Personal Style Inventory

Here are a couple of questions you might like to consider:

  • Do you want to know more about yourself and how you make key decisions in all aspects of your life?
  • Would you like to take part in an engaging and interactive experience that will help build confidence and productivity in your team?

If you do and you would, then the Personal Style Inventory course for you! Our experienced facilitators will guide you through the exploration process.

Based on the work of Carl Jung and Myers Briggs the PSI course is informative and fun.  What sets the PSI apart? Other Jungian instruments assess respondents’ behaviour, which can be affected by external factors such as work environment. The PSI captures behavioural preferences, which we believe more accurately measures a respondent’s personality strengths and weaknesses.

Learning Outcomes

  • Identify preference for one of 16 personality styles
  • Explore the potential strengths and weaknesses of each personality style
  • Understand how each style is likely to affect other individuals and/or group members
  • Discover how to capitalise on strengths of others

Theory

PSI is based on Carl Jung’s theory of personality types. Jung found recognisable and repeated patterns in behaviours linked to our conscious perceiving of the world, our decision-making about the world, our attitudes toward life and our relationship to the expectations of the world. These patterns, for almost all of the people Jung observed or read about fell into 1 of several pairs of reactions. We all engage in all of these behaviours but almost always engage in only 1 of each pair with any facility.

The pairs of reactions — or personal style preferences — include:

  • Extraversion or Introversion
  • Sensing or Intuiting
  • Thinking or Feeling
  • Perceiving or Judging.

The PSI vs. the Myers-Briggs Type Indicator

Both the PSI and the MBTI use Jungian theory to measure personality style. However, each instrument asks the individual to assume a different frame of reference. The MBTI attempts to measure how people usually behave. The PSI measures how people would prefer to behave. We believe this unveils a style closer to the true nature of the individual’s personality style.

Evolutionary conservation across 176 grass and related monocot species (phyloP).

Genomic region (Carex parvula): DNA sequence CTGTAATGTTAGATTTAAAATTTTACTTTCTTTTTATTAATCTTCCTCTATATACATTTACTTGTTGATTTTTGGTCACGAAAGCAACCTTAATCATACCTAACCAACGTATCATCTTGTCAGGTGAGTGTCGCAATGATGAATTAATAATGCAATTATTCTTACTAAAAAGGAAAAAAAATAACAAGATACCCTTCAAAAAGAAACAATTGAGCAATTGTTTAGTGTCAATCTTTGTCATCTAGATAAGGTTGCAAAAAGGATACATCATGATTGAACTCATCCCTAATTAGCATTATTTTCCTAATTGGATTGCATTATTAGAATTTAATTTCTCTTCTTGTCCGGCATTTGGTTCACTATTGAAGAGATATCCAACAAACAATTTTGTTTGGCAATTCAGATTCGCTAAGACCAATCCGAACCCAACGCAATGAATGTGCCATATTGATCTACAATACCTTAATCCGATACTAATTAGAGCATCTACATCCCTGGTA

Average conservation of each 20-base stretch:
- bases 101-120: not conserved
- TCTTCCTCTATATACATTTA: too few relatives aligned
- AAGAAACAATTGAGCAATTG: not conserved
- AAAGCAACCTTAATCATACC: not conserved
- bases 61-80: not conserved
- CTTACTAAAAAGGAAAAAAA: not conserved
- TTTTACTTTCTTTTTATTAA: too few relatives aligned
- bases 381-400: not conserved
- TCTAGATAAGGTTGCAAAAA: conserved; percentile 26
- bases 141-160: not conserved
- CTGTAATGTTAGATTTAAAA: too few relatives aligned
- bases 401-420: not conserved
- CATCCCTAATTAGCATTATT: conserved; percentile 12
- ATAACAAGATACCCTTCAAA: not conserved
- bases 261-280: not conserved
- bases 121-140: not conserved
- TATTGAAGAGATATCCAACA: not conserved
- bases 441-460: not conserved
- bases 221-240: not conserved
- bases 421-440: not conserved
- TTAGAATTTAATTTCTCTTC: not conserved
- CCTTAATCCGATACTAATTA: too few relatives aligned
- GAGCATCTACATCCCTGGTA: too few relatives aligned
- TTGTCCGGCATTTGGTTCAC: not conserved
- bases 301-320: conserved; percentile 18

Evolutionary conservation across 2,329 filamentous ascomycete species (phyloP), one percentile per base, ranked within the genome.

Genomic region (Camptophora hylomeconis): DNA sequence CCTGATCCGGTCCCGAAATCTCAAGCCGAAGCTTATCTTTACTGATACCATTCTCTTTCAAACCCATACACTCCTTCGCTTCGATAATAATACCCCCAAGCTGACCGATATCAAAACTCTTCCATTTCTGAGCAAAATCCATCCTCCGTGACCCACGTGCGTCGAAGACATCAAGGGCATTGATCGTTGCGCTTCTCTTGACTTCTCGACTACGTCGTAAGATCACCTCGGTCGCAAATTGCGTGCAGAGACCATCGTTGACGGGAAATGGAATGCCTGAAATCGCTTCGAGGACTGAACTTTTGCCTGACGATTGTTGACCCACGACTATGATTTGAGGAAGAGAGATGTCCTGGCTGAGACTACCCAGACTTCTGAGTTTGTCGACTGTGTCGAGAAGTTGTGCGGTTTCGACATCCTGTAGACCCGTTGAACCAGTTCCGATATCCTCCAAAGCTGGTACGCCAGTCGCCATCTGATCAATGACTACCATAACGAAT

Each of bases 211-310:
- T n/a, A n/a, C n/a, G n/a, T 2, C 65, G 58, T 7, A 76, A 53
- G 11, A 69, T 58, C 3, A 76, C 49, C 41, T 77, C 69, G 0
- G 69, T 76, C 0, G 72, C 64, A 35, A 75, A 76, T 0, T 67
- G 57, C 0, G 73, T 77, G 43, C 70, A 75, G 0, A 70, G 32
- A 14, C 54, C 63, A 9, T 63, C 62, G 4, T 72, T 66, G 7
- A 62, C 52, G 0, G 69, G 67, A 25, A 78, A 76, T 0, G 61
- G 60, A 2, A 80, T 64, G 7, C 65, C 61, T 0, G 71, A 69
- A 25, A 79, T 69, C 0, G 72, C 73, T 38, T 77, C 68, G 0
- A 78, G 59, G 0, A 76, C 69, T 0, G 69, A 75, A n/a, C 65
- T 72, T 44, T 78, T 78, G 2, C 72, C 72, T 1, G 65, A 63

How does it work?  Individuals respond to a series of 32 statements, each describing a behaviour associated with 1 of the 4 pairs of personal style preferences. A trained facilitator will then lead the session. The result is a personality style preference profile that is abbreviated by a combination of four letters (i.e. ISTP = Introverted/Sensing/Thinking/Perceiving).

A powerful tool for both individuals and teams, the PSI also includes a chart for recording team member personality types, questions for team discussion and detailed instructions for developing a team profile and conducting a complete workshop.

Uses for the PSI

The PSI is effective when used as a stand-alone learning instrument or as part of a more comprehensive training programme. It’s the perfect start to a style-awareness training program or to programmes for:

  • Personal Style
  • Communication
  • Diversity
  • Team-Building

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